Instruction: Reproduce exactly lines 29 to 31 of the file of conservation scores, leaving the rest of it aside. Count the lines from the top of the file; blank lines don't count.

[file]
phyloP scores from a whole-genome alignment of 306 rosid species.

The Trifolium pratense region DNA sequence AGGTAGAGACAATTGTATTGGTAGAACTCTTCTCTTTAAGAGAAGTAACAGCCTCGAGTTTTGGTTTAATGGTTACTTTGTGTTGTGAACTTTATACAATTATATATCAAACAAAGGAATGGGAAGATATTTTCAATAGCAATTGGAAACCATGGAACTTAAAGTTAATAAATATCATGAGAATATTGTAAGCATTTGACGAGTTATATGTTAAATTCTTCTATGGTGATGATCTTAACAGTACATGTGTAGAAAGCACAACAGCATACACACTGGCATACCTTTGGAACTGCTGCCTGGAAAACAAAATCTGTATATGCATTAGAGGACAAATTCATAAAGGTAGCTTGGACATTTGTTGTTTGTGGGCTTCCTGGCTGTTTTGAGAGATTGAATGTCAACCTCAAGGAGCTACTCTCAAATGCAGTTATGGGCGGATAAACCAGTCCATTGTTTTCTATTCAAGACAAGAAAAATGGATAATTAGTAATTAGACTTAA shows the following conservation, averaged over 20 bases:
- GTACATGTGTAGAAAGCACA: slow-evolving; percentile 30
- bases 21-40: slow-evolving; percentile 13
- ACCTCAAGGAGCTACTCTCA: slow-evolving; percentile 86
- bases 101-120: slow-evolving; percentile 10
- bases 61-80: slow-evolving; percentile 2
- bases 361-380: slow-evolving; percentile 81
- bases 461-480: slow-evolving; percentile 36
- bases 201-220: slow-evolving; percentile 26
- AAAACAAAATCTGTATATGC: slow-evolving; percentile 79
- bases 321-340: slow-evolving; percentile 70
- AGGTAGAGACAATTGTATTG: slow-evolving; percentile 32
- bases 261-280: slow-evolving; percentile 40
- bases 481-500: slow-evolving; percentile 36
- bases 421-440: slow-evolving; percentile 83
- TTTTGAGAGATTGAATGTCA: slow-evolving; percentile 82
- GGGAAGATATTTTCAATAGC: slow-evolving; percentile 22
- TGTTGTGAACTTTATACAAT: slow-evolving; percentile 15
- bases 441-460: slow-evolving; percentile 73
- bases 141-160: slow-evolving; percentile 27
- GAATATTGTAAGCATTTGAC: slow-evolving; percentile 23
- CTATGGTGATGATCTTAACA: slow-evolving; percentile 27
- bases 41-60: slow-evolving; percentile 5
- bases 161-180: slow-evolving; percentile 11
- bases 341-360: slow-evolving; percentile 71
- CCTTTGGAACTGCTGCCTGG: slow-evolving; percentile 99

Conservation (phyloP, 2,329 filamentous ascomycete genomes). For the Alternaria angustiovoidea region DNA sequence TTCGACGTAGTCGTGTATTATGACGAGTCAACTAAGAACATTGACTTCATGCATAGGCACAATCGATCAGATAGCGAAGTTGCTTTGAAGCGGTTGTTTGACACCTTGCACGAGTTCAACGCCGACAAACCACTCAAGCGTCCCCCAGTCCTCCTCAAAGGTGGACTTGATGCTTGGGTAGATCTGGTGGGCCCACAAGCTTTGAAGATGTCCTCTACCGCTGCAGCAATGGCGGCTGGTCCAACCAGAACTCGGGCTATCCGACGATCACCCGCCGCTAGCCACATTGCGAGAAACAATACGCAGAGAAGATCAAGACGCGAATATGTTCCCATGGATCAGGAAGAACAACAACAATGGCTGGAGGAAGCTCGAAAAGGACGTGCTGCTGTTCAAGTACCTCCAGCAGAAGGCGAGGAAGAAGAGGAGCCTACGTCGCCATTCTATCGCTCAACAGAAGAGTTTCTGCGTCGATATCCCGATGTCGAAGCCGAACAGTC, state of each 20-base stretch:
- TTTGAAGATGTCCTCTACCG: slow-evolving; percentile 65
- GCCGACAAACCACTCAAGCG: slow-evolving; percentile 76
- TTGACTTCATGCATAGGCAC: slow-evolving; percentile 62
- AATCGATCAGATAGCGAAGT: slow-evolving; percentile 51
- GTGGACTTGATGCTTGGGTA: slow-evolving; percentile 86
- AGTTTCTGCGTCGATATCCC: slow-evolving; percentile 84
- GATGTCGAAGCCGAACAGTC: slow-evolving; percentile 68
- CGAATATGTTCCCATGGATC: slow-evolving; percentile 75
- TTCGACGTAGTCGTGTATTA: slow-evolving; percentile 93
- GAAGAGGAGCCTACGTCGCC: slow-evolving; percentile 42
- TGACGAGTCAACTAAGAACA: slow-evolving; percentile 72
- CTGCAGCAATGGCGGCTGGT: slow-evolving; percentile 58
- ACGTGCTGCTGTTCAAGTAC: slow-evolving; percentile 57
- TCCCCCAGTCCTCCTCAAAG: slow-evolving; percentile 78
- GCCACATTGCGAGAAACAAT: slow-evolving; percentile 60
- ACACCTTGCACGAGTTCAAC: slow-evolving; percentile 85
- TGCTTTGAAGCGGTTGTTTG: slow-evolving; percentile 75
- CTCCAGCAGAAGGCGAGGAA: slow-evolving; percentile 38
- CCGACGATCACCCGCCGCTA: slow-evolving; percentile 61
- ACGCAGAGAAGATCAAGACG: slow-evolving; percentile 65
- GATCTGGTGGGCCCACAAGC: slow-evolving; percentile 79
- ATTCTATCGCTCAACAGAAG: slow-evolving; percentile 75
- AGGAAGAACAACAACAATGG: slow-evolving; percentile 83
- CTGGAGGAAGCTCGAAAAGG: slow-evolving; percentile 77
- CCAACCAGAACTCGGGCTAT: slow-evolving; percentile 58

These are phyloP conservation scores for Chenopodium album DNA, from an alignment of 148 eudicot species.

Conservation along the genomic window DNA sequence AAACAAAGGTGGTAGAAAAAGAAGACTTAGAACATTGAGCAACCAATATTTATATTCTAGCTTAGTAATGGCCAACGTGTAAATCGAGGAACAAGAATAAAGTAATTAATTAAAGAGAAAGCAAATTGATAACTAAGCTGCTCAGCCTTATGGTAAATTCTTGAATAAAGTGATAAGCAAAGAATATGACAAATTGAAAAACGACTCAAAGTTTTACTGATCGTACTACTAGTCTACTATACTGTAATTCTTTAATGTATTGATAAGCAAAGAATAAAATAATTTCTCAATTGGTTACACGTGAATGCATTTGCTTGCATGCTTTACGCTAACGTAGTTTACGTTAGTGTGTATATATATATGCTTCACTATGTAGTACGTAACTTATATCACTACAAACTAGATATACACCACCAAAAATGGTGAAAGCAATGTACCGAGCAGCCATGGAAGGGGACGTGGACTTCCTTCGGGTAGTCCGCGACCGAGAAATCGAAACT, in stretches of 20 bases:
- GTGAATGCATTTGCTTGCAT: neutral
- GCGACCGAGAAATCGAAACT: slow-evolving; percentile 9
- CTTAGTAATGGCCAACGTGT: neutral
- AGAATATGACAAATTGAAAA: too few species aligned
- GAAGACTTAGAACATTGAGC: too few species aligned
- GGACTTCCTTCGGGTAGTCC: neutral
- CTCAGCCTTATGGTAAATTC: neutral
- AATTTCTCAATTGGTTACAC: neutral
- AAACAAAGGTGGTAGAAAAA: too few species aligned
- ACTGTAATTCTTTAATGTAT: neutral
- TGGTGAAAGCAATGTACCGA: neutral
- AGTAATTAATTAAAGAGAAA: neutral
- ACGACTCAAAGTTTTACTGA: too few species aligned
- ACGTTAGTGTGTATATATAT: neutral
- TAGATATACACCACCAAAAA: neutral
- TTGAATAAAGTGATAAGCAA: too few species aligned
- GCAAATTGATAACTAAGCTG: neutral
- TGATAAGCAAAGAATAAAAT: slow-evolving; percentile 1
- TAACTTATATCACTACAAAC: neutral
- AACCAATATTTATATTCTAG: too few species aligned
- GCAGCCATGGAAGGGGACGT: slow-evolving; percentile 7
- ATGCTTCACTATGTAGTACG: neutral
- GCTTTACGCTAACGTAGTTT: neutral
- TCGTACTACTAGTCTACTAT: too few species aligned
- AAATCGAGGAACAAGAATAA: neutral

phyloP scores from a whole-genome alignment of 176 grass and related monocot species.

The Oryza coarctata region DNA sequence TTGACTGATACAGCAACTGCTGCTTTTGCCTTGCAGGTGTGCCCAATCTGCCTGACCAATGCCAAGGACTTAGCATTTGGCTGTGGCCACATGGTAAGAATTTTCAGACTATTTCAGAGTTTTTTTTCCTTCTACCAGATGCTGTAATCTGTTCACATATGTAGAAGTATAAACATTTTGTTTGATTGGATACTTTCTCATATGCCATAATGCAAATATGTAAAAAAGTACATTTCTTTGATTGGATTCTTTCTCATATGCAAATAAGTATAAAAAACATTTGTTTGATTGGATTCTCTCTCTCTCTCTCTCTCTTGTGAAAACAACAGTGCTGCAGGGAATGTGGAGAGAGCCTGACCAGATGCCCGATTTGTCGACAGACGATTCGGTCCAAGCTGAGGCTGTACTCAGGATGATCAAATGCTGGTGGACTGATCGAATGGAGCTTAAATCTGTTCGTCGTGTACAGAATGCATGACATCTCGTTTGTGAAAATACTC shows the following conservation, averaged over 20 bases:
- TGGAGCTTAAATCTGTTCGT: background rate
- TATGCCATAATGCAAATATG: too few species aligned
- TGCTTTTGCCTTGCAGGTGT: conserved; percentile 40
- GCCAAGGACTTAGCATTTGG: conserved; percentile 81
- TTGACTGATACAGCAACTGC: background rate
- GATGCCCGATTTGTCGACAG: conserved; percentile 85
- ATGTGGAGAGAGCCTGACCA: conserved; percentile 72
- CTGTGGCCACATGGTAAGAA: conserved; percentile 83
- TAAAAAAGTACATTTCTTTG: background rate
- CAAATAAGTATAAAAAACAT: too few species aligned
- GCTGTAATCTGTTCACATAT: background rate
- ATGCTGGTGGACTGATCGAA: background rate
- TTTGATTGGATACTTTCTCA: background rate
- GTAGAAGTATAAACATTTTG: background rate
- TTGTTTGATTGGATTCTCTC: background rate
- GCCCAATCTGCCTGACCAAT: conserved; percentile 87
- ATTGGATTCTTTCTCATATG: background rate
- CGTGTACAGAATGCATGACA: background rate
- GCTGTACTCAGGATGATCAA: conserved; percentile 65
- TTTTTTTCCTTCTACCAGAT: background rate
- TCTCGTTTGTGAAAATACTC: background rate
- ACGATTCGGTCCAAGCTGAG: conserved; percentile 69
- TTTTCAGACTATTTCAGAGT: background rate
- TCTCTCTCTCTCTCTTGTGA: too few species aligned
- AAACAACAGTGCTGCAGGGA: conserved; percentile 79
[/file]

- TTTGAAGATGTCCTCTACCG: slow-evolving; percentile 65
- GCCGACAAACCACTCAAGCG: slow-evolving; percentile 76
- TTGACTTCATGCATAGGCAC: slow-evolving; percentile 62